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Latest Articles

Latest Topics


Groundhog Day (1993): thematic roots in Buddhist and existential philosophy

Analyze how Groundhog Day (1993) has thematic roots in Buddhist and existential philosophy, particularly Friedrich Nietzsche’s concept of eternal recurrence, and how it offers a compelling look at the process of change and approaching a more authentic existence.

Bill Murray does a convincing job portraying the various stages of the path, making his transformation from cynical/nihilistic to genuinely kind-hearted believable.


    The Pretender (1996–2000): Retrospective

    A look back at this series, the TV movies and ideas of how the story could have been concluded (include both official words and speculations).

    • What a classic series. I think it would be good to focus on how this show influenced others such as Dollhouse among others. – Joseph Manduke IV 3 years ago

    Movies based on interpretation of Quantum Mechanics

    Summarize the concept of Quantum Mechanics and provide a list of movies based on interpretation of it. For example, Coherence (2013) is based on quantum mechanics, referring to a quantum state, where different versions of reality can still interchange with each other. Are there any other movies focusing on the same concept? Triangle (2009) and Timecrimes (2007) comes into mind…

    • The movie 'Source Code' starring Jake Gyllenhaal dabbles in quantum mechanics, and even gives a nod to the star of the old TV show Quantum Leap. – Greg Mac 3 years ago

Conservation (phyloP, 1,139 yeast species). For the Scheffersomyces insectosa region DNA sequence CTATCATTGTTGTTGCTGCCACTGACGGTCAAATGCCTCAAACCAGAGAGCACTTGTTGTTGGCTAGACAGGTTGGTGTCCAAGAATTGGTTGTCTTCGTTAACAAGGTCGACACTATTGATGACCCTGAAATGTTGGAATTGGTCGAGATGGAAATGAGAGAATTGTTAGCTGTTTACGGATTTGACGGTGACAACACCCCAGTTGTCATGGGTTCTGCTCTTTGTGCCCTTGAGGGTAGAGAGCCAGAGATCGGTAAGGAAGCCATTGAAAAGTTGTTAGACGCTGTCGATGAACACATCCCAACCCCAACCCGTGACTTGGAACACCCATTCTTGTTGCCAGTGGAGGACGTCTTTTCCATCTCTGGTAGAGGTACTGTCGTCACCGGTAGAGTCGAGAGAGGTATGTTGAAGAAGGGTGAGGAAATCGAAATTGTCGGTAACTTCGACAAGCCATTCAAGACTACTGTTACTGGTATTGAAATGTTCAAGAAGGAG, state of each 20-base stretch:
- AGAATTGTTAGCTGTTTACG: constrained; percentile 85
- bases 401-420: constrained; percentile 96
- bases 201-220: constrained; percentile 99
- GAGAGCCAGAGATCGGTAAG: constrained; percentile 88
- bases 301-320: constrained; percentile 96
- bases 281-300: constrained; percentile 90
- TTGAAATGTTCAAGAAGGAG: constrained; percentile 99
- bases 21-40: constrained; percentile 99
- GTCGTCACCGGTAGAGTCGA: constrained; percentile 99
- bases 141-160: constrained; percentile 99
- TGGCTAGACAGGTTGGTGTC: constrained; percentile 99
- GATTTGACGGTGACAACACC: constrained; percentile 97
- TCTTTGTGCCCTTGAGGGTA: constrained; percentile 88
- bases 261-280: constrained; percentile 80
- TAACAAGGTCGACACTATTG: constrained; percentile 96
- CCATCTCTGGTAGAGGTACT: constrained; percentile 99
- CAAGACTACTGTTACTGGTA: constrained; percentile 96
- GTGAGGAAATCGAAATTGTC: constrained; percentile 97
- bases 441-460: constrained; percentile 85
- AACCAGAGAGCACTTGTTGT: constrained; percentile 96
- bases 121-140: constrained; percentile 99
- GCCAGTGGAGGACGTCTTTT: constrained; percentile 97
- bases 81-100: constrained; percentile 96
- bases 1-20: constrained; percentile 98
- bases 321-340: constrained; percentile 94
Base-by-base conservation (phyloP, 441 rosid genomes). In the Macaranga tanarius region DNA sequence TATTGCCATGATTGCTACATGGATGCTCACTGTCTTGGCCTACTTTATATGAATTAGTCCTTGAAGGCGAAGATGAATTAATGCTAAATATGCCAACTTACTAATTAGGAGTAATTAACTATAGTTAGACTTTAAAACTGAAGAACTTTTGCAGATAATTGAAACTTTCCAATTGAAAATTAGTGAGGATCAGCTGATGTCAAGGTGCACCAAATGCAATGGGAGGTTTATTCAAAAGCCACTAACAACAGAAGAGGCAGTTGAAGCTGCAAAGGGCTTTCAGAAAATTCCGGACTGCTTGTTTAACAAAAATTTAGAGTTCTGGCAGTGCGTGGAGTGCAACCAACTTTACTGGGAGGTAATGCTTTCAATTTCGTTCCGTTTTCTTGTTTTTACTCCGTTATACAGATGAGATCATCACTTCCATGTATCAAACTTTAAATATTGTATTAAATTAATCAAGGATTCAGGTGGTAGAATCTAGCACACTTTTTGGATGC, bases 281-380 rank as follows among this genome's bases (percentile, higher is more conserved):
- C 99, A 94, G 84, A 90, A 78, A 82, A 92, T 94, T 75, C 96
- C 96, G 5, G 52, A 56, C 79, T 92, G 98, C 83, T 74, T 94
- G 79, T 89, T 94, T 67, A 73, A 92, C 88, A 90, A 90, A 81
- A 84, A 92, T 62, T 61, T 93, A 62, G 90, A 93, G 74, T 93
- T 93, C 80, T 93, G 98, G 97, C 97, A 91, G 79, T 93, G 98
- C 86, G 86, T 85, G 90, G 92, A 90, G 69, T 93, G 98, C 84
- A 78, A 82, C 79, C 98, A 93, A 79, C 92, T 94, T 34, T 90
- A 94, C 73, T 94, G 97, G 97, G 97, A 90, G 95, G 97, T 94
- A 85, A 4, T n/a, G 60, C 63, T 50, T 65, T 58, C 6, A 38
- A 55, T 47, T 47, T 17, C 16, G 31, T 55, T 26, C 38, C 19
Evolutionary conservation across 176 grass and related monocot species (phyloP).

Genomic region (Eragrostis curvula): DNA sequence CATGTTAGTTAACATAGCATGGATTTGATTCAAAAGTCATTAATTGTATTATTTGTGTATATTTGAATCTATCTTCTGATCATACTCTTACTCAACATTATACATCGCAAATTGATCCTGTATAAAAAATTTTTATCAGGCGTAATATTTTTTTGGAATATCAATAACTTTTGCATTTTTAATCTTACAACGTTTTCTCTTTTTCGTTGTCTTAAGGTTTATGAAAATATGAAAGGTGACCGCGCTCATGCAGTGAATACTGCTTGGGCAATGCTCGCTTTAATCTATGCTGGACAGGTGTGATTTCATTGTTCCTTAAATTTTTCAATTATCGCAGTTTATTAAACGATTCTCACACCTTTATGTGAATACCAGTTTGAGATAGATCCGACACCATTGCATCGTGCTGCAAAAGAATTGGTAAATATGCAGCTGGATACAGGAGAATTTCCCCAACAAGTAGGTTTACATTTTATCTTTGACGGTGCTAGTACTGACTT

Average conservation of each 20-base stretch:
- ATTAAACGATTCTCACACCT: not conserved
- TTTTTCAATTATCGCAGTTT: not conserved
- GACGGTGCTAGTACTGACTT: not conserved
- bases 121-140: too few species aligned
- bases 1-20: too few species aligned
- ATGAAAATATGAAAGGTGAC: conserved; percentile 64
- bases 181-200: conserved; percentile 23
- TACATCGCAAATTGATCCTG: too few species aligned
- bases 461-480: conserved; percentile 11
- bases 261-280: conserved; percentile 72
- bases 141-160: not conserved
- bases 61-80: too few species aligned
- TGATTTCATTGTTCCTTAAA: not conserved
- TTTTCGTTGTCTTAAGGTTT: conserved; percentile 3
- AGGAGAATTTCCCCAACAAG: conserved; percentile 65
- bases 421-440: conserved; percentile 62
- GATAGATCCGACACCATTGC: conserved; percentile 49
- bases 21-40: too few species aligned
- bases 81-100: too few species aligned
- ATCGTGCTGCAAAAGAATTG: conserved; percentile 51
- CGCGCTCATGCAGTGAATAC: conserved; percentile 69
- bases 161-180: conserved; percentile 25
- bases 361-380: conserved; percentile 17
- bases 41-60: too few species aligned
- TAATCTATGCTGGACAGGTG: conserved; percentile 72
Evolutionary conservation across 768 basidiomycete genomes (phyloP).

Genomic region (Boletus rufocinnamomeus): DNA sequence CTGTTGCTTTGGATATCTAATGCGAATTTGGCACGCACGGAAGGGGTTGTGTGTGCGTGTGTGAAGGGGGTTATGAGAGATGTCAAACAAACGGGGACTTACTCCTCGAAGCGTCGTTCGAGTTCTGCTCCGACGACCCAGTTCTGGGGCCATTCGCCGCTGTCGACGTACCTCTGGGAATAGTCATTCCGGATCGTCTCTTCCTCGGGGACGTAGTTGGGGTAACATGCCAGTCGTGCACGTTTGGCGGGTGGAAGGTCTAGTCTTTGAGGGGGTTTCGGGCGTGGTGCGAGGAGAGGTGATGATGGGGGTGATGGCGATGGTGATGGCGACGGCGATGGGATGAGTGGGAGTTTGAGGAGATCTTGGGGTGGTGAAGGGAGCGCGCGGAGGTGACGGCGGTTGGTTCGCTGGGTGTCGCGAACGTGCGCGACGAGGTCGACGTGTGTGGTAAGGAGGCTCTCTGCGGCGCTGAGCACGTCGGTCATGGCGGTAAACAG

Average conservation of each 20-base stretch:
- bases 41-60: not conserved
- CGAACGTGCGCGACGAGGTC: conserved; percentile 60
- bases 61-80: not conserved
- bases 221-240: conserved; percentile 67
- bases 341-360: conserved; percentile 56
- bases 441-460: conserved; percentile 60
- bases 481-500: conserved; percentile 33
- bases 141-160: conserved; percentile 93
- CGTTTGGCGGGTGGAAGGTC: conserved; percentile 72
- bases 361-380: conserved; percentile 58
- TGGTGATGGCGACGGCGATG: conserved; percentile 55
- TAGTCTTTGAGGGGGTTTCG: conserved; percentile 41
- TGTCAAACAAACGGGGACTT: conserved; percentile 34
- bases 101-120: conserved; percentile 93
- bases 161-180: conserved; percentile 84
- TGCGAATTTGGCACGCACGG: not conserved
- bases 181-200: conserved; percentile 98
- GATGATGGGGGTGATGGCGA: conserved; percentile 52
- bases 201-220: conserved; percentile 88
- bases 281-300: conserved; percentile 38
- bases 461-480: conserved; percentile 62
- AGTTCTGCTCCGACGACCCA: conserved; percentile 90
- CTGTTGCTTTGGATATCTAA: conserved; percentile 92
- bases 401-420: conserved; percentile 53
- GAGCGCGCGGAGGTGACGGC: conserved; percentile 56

• I absolutely love this topic! It might be said that Looper is based on quantum mechanics. I know that Looper is technically about time travel, but since one loop can affect another, it's almost like different timelines are coexisting. However, I find this to be one of the film's greatest weaknesses, because it is the very epitome of a plothole. Still, one might question whether alternate realities are present in every single time travel film, because multiple events happen in different scenarios at the same point in time, which may mean that they have to take place in different versions of reality. – CimoneW 3 years ago
    • Forgive this note if it is a little ignorant of the intricacies of quantum mechanics (I don't come from a science background), but some possible examples that come to mind are Primer, maybe Back to the Future, Twelve Monkeys, Looper, Interstellar, etc. I kind of just feel like I'm naming time travel stories, most of which probably don't have a strong basis in actual science, let alone quantum. If we expand it into television, there's s03e04 of Community (aka "Remedial Chaos Theory"), pretty much all of Rick & Morty (really anything that Dan Harmon gets his hands on could be useful), and though I've never watched Doctor Who I have to assume that there might be some relevance there. Interestingly, a colleague of mine wrote his MA thesis on stage-plays based on quantum mechanics, with his three case studies being John Mighton’s Possible Worlds (1990), Tom Stoppard’s Arcadia (1993), and Tony Kushner’s Homebody/Kabul (2001). The full text is accessible online for whoever's interested (https://www.ruor.uottawa.ca/handle/10393/31507). Perhaps that can enter the discussion somehow. – ProtoCanon 11 months ago
    • Could perhaps start with reading some of his lesser know work , plays i.e 'The Gardeners Son' – Yama144 3 years ago

    Death Note: Retrospective

    Retrospective look at the original manga, anime series, Japanese live-action movies, and the upcoming American remake.